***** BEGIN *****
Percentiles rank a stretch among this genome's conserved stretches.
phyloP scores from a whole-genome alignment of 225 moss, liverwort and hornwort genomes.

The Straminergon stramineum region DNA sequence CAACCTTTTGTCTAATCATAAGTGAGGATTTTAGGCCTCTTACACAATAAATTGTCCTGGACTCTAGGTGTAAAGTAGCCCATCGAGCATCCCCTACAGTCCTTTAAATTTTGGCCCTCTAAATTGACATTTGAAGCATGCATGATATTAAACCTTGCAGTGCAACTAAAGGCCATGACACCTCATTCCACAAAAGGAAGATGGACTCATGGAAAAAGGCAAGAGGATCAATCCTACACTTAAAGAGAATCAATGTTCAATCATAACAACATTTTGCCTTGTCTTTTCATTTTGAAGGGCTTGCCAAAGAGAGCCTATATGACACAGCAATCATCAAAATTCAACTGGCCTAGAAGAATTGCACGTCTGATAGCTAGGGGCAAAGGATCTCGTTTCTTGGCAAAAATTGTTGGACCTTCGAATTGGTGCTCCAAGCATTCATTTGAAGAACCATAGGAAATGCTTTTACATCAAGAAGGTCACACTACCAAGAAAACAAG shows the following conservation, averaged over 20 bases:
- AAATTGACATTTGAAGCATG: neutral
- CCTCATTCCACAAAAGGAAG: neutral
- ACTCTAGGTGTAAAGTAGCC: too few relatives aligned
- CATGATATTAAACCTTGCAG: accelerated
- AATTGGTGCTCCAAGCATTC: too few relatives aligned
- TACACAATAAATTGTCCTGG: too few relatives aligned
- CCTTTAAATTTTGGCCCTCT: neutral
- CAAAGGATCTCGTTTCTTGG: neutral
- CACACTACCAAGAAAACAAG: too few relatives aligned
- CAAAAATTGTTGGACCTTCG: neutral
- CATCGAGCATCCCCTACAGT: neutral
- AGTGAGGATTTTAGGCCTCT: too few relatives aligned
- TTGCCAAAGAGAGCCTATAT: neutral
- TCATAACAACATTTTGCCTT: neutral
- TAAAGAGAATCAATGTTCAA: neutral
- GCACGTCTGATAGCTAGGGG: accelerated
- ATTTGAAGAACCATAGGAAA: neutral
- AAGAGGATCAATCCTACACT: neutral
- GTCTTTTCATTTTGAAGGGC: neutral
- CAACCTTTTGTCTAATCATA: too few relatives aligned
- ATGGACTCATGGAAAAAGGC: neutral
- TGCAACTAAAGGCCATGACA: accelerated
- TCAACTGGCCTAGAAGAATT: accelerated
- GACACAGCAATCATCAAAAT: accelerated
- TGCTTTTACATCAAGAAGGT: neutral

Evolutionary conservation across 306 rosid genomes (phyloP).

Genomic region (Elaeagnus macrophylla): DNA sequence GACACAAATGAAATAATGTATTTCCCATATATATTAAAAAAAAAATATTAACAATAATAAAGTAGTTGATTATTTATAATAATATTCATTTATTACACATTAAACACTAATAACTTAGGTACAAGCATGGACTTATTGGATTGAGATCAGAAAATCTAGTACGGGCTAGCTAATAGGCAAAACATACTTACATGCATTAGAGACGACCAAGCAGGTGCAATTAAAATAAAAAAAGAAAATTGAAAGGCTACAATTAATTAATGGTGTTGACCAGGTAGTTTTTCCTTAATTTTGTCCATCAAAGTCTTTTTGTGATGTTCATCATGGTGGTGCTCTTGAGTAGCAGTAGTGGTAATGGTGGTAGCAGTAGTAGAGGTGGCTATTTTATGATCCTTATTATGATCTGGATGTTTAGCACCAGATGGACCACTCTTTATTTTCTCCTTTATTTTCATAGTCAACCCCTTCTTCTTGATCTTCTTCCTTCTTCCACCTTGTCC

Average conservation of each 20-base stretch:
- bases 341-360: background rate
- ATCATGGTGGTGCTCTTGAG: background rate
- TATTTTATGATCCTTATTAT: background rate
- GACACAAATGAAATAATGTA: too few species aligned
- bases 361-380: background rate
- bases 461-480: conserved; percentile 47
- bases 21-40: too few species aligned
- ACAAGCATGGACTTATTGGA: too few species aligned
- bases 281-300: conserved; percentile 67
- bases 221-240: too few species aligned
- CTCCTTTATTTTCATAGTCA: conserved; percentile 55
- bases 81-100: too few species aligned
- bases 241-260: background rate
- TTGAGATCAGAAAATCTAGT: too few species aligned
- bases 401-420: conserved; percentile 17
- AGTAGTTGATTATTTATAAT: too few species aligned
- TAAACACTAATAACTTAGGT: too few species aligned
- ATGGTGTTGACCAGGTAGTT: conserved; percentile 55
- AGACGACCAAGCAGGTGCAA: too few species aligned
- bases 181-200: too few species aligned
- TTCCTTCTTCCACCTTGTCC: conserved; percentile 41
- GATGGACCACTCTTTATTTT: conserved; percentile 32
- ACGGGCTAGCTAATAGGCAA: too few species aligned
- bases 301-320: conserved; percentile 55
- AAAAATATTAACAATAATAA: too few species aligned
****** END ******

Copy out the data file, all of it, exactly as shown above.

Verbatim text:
Percentiles rank a stretch among this genome's conserved stretches.
phyloP scores from a whole-genome alignment of 225 moss, liverwort and hornwort genomes.

The Straminergon stramineum region DNA sequence CAACCTTTTGTCTAATCATAAGTGAGGATTTTAGGCCTCTTACACAATAAATTGTCCTGGACTCTAGGTGTAAAGTAGCCCATCGAGCATCCCCTACAGTCCTTTAAATTTTGGCCCTCTAAATTGACATTTGAAGCATGCATGATATTAAACCTTGCAGTGCAACTAAAGGCCATGACACCTCATTCCACAAAAGGAAGATGGACTCATGGAAAAAGGCAAGAGGATCAATCCTACACTTAAAGAGAATCAATGTTCAATCATAACAACATTTTGCCTTGTCTTTTCATTTTGAAGGGCTTGCCAAAGAGAGCCTATATGACACAGCAATCATCAAAATTCAACTGGCCTAGAAGAATTGCACGTCTGATAGCTAGGGGCAAAGGATCTCGTTTCTTGGCAAAAATTGTTGGACCTTCGAATTGGTGCTCCAAGCATTCATTTGAAGAACCATAGGAAATGCTTTTACATCAAGAAGGTCACACTACCAAGAAAACAAG shows the following conservation, averaged over 20 bases:
- AAATTGACATTTGAAGCATG: neutral
- CCTCATTCCACAAAAGGAAG: neutral
- ACTCTAGGTGTAAAGTAGCC: too few relatives aligned
- CATGATATTAAACCTTGCAG: accelerated
- AATTGGTGCTCCAAGCATTC: too few relatives aligned
- TACACAATAAATTGTCCTGG: too few relatives aligned
- CCTTTAAATTTTGGCCCTCT: neutral
- CAAAGGATCTCGTTTCTTGG: neutral
- CACACTACCAAGAAAACAAG: too few relatives aligned
- CAAAAATTGTTGGACCTTCG: neutral
- CATCGAGCATCCCCTACAGT: neutral
- AGTGAGGATTTTAGGCCTCT: too few relatives aligned
- TTGCCAAAGAGAGCCTATAT: neutral
- TCATAACAACATTTTGCCTT: neutral
- TAAAGAGAATCAATGTTCAA: neutral
- GCACGTCTGATAGCTAGGGG: accelerated
- ATTTGAAGAACCATAGGAAA: neutral
- AAGAGGATCAATCCTACACT: neutral
- GTCTTTTCATTTTGAAGGGC: neutral
- CAACCTTTTGTCTAATCATA: too few relatives aligned
- ATGGACTCATGGAAAAAGGC: neutral
- TGCAACTAAAGGCCATGACA: accelerated
- TCAACTGGCCTAGAAGAATT: accelerated
- GACACAGCAATCATCAAAAT: accelerated
- TGCTTTTACATCAAGAAGGT: neutral

Evolutionary conservation across 306 rosid genomes (phyloP).

Genomic region (Elaeagnus macrophylla): DNA sequence GACACAAATGAAATAATGTATTTCCCATATATATTAAAAAAAAAATATTAACAATAATAAAGTAGTTGATTATTTATAATAATATTCATTTATTACACATTAAACACTAATAACTTAGGTACAAGCATGGACTTATTGGATTGAGATCAGAAAATCTAGTACGGGCTAGCTAATAGGCAAAACATACTTACATGCATTAGAGACGACCAAGCAGGTGCAATTAAAATAAAAAAAGAAAATTGAAAGGCTACAATTAATTAATGGTGTTGACCAGGTAGTTTTTCCTTAATTTTGTCCATCAAAGTCTTTTTGTGATGTTCATCATGGTGGTGCTCTTGAGTAGCAGTAGTGGTAATGGTGGTAGCAGTAGTAGAGGTGGCTATTTTATGATCCTTATTATGATCTGGATGTTTAGCACCAGATGGACCACTCTTTATTTTCTCCTTTATTTTCATAGTCAACCCCTTCTTCTTGATCTTCTTCCTTCTTCCACCTTGTCC

Average conservation of each 20-base stretch:
- bases 341-360: background rate
- ATCATGGTGGTGCTCTTGAG: background rate
- TATTTTATGATCCTTATTAT: background rate
- GACACAAATGAAATAATGTA: too few species aligned
- bases 361-380: background rate
- bases 461-480: conserved; percentile 47
- bases 21-40: too few species aligned
- ACAAGCATGGACTTATTGGA: too few species aligned
- bases 281-300: conserved; percentile 67
- bases 221-240: too few species aligned
- CTCCTTTATTTTCATAGTCA: conserved; percentile 55
- bases 81-100: too few species aligned
- bases 241-260: background rate
- TTGAGATCAGAAAATCTAGT: too few species aligned
- bases 401-420: conserved; percentile 17
- AGTAGTTGATTATTTATAAT: too few species aligned
- TAAACACTAATAACTTAGGT: too few species aligned
- ATGGTGTTGACCAGGTAGTT: conserved; percentile 55
- AGACGACCAAGCAGGTGCAA: too few species aligned
- bases 181-200: too few species aligned
- TTCCTTCTTCCACCTTGTCC: conserved; percentile 41
- GATGGACCACTCTTTATTTT: conserved; percentile 32
- ACGGGCTAGCTAATAGGCAA: too few species aligned
- bases 301-320: conserved; percentile 55
- AAAAATATTAACAATAATAA: too few species aligned